Friday, April 25, 2008
Two Creations - Two Yuds
Starting in Abraham chapter three, verse 22, God shows Abraham the pre-existence with the spirits of men. Abraham is then shown the spiritual creation and the planning of the physical creation, as ordered by God. The above spans from Abraham 3:22 through 5:5. This process was seven periods long, in the likeness (or pattern) of what was going to take place in the physical creation. At the end of these seven periods there was still no physical creation, as the scripture states there was no “rain upon the earth” because there was no earth yet, and God had not yet “formed a man.”
Then in the remainder of the Book of Abraham, Adam’s spirit is placed into a body, and then he is introduced into the Garden of Eden
Which means we have a more detailed description of the spiritual creation and planning. This is a pattern that the physical creation would follow. Then when describing the physical creation the description is truncated, we just jump to the point where Adam is in the garden. And we see that Adam and all the children of Adam will be created before the end of the sixth (physical) creative period. (LINK)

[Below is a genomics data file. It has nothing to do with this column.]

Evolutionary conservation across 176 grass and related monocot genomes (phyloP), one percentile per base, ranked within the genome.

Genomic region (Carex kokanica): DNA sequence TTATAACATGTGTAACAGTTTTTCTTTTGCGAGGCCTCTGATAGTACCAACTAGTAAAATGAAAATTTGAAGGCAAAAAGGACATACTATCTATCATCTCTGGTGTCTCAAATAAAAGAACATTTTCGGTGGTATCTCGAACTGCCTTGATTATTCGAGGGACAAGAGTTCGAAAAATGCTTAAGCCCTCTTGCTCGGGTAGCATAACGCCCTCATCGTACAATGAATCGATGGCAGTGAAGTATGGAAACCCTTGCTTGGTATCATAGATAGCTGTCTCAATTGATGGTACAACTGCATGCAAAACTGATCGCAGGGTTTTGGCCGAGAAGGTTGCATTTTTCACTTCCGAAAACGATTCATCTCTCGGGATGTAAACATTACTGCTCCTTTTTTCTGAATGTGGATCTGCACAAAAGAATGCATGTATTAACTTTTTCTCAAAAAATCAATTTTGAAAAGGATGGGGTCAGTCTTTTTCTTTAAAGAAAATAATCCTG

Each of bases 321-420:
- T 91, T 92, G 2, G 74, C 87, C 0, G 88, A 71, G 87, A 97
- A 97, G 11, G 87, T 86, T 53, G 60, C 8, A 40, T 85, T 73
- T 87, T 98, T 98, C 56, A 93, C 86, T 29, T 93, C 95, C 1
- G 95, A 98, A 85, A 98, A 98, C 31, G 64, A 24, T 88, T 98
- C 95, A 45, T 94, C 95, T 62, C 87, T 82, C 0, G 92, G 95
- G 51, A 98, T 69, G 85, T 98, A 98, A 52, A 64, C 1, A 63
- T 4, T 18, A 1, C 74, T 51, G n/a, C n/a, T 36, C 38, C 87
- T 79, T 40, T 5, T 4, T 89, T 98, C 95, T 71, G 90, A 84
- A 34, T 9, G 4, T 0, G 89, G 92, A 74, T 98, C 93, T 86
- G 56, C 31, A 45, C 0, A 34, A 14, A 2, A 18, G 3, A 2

The doctrine of two creations, a spiritual and a physical, is well established in LDS theology. Supporting this doctrine is the Book of Abraham. Genesis is less clear, at least in the English.
However, as Rashi points out, that when describing the one creation the Hebrew word וַיִּצֶר (“Yasar” - with one Yud - the first creation) is used. “Yasar” is rendered “formed” in our King James version. The letter “Yud” (י) is a symbol of creation. When man is described as being placed on the earth, the word has a spelling of וַיִּיצֶר (with two Yuds). This alternative spelling signals that this is a second creation (the physical). A point that is overlooked in English, but pointed to in the Hebrew. And of course this is all clarified in the Book of Abraham. (Rashi on Gen 2.)
Thanks to Kerry Shirts and Prof. Hamblin for directing me to Rashi's commentary.